GAO documents state of IT security tech
- By William Jackson
- Mar 19, 2004
A General Accounting Office study of commercially available IT security products considers 18 types of tools.
Rep. Adam Putnam (R-Fla.), chairman of the House Government Reform Subcommittee on Technology, Information Policy, Intergovernmental Relations and the Census, requested the study for hearings on agency compliance with the Federal Information Security Management Act.
FISMA requires agencies to report annually on progress in implementing IT security programs. Progress to date has been disappointing, Putnam said.
GAO's study (accessible text file)
does not mention specific products but evaluates the strengths and weaknesses of 18 technologies in five categories:
For access control:FirewallsContent managementBiometricsSmart tokensUser rights and privileges.
For system integrity:Antivirus softwareIntegrity checkers.
For cryptography:Digital signatures and certificatesVirtual private networks.
For auditing and monitoring:Intrusion detection systemsIntrusion prevention systemsSecurity event correlation toolsComputer forensics tools.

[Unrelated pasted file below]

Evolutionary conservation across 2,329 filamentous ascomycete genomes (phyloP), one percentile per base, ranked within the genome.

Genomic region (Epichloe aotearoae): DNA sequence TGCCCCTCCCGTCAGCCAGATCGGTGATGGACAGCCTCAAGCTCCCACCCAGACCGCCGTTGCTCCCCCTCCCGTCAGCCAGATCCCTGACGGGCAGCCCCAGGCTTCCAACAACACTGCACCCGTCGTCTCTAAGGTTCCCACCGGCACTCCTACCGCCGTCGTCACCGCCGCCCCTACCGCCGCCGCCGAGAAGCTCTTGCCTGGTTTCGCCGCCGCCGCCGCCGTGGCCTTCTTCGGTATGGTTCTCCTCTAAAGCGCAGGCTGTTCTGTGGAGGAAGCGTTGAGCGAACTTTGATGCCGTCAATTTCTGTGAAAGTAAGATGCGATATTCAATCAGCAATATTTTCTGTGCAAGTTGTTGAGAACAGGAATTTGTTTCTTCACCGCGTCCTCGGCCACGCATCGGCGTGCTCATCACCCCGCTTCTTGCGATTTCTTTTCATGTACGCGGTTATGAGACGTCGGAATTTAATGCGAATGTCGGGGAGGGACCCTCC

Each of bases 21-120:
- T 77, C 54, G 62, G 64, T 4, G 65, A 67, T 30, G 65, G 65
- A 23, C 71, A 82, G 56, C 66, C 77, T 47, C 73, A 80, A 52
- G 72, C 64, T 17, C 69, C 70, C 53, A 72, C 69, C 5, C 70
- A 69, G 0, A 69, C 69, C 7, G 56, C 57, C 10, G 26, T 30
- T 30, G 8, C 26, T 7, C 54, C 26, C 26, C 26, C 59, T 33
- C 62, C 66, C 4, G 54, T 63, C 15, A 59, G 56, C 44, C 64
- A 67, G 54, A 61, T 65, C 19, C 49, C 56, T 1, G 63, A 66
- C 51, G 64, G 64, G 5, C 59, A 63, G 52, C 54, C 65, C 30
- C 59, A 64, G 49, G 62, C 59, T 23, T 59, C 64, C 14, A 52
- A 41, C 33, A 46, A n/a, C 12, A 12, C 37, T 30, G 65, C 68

For configuration management and assurance:Policy enforcement applicationsNetwork managementContinuity-of-operations toolsScannersPatch management.
The technical discussion 'is intended to assist agencies in identifying and selecting cybersecurity technologies,' the report said. The factors to consider in effectively implementing security tools include:Use in a layered, defense-in-depth strategy Characteristics of an agency's IT infrastructureIndependent assessment of productsStaff training in secure implementation and use of productsSecure configuration.
To read the full report, 'Information Security: Technologies to Secure Federal Systems,' enter GAO-04-467 at www.gao.gov
William Jackson is a Maryland-based freelance writer.